It’s true that conflict defines us. While we strive to eliminate war from our future, there’s no doubting the role it’s played in shaping our past.
Some wars are big. And some are smaller. But no war is without its impact.
Therefore, when it comes to the story of Rome and its rise to dominance, we cannot overlook the influence of war. Right from the very beginning, Rome was nearly always at war, fighting to defend itself and also to expand its influence.
Butting Heads With Carthage
One of the first major wars Rome fought was with its neighbor to the south, with a city called Carthage.
At the time, Carthage, which is located on the northern coast of modern-day Tunisia, in North Africa, was the dominant city in the Mediterranean world starting in 500 BC..
The Mediterranean Sea brought together many different cultures: the Greeks, Romans, Carthaginians, Phoenicians, Egyptians, and more. Controlling it meant controlling trade: demanding tribute and charging taxes.
In other words, being dominant meant being the richest.
In the first two centuries of the Roman Republic, Carthage was in control of much of the Mediterranean.
It held control over most of northern Africa, as well as the islands of Sicily and Sardinia, which extend off the “toe” of the Italian peninsula. It also had a considerable presence on the Iberian peninsula, where we can find the modern nations of Spain and Portugal.
But as Rome grew, it too sought control of the Mediterranean.
To settle this dispute, war broke out. In fact, three wars broke out.
Rome emerged victorious all three times, and in the process it took a giant step towards becoming the ancient superpower we all know it to be.
First Punic War (264 BC — 241 BC)
The first of the three conflicts between Rome and Carthage broke out in 246 BC. Rome had been eyeing the island of Sicily, and to try and win it from Carthage, they gave support to a rebellious group in Sicily.
This did not sit well with Carthage, and so they declared war.
At first, things were not going well for the Romans. The Carthaginian navy, which was considerably powerful thanks to all its time dominating the Mediterranean, had a serious advantage on the Romans. Mainly, they were better sailors.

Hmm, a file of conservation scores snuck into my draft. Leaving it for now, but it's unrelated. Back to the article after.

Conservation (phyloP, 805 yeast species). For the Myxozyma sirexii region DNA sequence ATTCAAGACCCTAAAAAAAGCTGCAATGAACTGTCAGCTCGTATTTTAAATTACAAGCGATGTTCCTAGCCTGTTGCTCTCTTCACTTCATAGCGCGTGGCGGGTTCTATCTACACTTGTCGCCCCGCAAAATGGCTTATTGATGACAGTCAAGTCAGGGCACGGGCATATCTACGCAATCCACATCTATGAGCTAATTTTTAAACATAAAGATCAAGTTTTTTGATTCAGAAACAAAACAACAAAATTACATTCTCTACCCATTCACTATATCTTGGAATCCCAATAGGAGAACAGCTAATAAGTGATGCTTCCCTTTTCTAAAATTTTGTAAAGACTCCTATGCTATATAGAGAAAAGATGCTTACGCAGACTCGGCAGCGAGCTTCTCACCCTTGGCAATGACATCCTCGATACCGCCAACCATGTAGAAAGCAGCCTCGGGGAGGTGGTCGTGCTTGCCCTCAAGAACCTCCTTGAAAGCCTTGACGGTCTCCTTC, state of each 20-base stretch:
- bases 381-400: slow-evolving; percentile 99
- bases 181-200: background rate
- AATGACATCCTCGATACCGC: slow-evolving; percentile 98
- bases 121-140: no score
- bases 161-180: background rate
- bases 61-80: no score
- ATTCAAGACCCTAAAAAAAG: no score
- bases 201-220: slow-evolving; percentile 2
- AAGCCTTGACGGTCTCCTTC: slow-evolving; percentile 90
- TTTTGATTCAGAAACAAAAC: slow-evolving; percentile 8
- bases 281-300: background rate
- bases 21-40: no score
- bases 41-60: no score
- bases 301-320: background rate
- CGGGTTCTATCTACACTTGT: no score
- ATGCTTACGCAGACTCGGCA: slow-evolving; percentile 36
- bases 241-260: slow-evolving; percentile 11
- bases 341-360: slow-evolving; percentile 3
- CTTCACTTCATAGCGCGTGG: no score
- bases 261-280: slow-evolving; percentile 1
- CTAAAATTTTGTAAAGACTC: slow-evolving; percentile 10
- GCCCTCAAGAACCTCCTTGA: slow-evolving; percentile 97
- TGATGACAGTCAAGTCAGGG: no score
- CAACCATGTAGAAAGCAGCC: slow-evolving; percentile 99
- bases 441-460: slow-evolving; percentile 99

This played to their advantage because at the time naval battles were fought by ships ramming into one another. Therefore, being able to skillfully maneuver your ship was essential for victory. And so, against the Romans, Carthage had a significant advantage.
Eventually, though, Rome turned the tables by developing a type of ramp that could be lowered onto enemy ships, giving Roman soldiers the chance to board and fight hand-to-hand.
This was what they were good at, and using this method allowed them to beat the Carthaginians back out of Sicily and into North Africa.
Overall, the conflict lasted 23 years, but it came to an end in 241 BC when the Roman army began marching towards Carthage.
Seeing their defeat already written in stone, Carthage sued for peace. Rome agreed, but they were far from kind. Through the Treaty of Lutatius, Rome imposed hefty fines on Carthage and also forced them to evacuate Sicily.
In the end, Rome accomplished their goal of taking Sicily. But their treatment of Carthage meant another round in the Punic Wars was soon to come.
Second Punic War (218 BC — 201 BC)
After getting their butts kicked in the First Punic War, Carthage had to do something to try and rebuild. Not wanting to irritate the Romans any further, they sent their armies to the Iberian peninsula.
There they conquered lands that brought them a great deal of silver and other luxury goods. As a result, these new territories in the Iberian became extremely important to Carthage almost as soon as they acquired them.
Rome, seeing this happen and not wanting to let Carthage get too comfortable, began to interfere. They started by making a deal with Hasdrubal, one of the sons of the legendary Carthaginian general Hamilcar Barca. The agreement? Carthage can do whatever it wants, so long as it doesn’t cross the Ebro River.
The Ebro is the largest river on the Iberian peninsula and runs not too far from modern-day Barcelona.
This wasn’t such a bad deal for Carthage. It gave them the space to expand on the Iberian while also keeping Rome happy. But Hasdrubal’s brother, Hannibal Barca, wasn’t a fan. So what did he do? He ignored his brother, crossed the Ebro, and laid siege to the city of Saguntum, which was an ally of Rome.